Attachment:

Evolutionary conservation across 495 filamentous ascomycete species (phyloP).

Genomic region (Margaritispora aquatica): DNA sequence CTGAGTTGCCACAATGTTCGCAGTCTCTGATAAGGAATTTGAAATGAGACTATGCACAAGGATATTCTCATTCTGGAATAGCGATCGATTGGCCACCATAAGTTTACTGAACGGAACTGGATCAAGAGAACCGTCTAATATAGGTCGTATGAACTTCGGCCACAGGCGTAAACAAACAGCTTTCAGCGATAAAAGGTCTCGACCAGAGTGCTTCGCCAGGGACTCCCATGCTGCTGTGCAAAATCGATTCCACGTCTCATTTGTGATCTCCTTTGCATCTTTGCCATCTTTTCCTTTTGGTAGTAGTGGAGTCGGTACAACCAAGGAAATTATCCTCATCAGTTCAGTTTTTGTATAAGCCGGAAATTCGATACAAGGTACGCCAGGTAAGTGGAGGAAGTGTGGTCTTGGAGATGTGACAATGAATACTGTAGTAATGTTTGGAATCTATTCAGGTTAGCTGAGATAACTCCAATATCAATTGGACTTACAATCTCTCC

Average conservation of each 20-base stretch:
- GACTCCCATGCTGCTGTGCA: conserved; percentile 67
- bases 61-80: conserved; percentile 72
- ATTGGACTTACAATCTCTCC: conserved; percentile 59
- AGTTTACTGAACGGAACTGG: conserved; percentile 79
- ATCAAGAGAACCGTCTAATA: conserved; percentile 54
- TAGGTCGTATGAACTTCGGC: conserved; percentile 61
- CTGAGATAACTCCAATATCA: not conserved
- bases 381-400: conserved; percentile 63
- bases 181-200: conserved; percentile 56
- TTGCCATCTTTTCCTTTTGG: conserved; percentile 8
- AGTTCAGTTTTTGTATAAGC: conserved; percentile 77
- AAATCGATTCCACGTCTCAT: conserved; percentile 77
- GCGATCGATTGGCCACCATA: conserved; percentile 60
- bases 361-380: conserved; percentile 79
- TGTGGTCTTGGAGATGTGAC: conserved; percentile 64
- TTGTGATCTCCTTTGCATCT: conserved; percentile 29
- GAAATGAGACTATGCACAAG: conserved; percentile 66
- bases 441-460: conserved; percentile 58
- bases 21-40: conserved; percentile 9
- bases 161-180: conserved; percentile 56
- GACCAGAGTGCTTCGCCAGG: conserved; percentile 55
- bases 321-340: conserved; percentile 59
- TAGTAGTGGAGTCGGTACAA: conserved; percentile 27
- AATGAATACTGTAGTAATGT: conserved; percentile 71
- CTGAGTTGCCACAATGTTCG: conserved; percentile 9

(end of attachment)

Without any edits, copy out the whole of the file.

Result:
Evolutionary conservation across 495 filamentous ascomycete species (phyloP).

Genomic region (Margaritispora aquatica): DNA sequence CTGAGTTGCCACAATGTTCGCAGTCTCTGATAAGGAATTTGAAATGAGACTATGCACAAGGATATTCTCATTCTGGAATAGCGATCGATTGGCCACCATAAGTTTACTGAACGGAACTGGATCAAGAGAACCGTCTAATATAGGTCGTATGAACTTCGGCCACAGGCGTAAACAAACAGCTTTCAGCGATAAAAGGTCTCGACCAGAGTGCTTCGCCAGGGACTCCCATGCTGCTGTGCAAAATCGATTCCACGTCTCATTTGTGATCTCCTTTGCATCTTTGCCATCTTTTCCTTTTGGTAGTAGTGGAGTCGGTACAACCAAGGAAATTATCCTCATCAGTTCAGTTTTTGTATAAGCCGGAAATTCGATACAAGGTACGCCAGGTAAGTGGAGGAAGTGTGGTCTTGGAGATGTGACAATGAATACTGTAGTAATGTTTGGAATCTATTCAGGTTAGCTGAGATAACTCCAATATCAATTGGACTTACAATCTCTCC

Average conservation of each 20-base stretch:
- GACTCCCATGCTGCTGTGCA: conserved; percentile 67
- bases 61-80: conserved; percentile 72
- ATTGGACTTACAATCTCTCC: conserved; percentile 59
- AGTTTACTGAACGGAACTGG: conserved; percentile 79
- ATCAAGAGAACCGTCTAATA: conserved; percentile 54
- TAGGTCGTATGAACTTCGGC: conserved; percentile 61
- CTGAGATAACTCCAATATCA: not conserved
- bases 381-400: conserved; percentile 63
- bases 181-200: conserved; percentile 56
- TTGCCATCTTTTCCTTTTGG: conserved; percentile 8
- AGTTCAGTTTTTGTATAAGC: conserved; percentile 77
- AAATCGATTCCACGTCTCAT: conserved; percentile 77
- GCGATCGATTGGCCACCATA: conserved; percentile 60
- bases 361-380: conserved; percentile 79
- TGTGGTCTTGGAGATGTGAC: conserved; percentile 64
- TTGTGATCTCCTTTGCATCT: conserved; percentile 29
- GAAATGAGACTATGCACAAG: conserved; percentile 66
- bases 441-460: conserved; percentile 58
- bases 21-40: conserved; percentile 9
- bases 161-180: conserved; percentile 56
- GACCAGAGTGCTTCGCCAGG: conserved; percentile 55
- bases 321-340: conserved; percentile 59
- TAGTAGTGGAGTCGGTACAA: conserved; percentile 27
- AATGAATACTGTAGTAATGT: conserved; percentile 71
- CTGAGTTGCCACAATGTTCG: conserved; percentile 9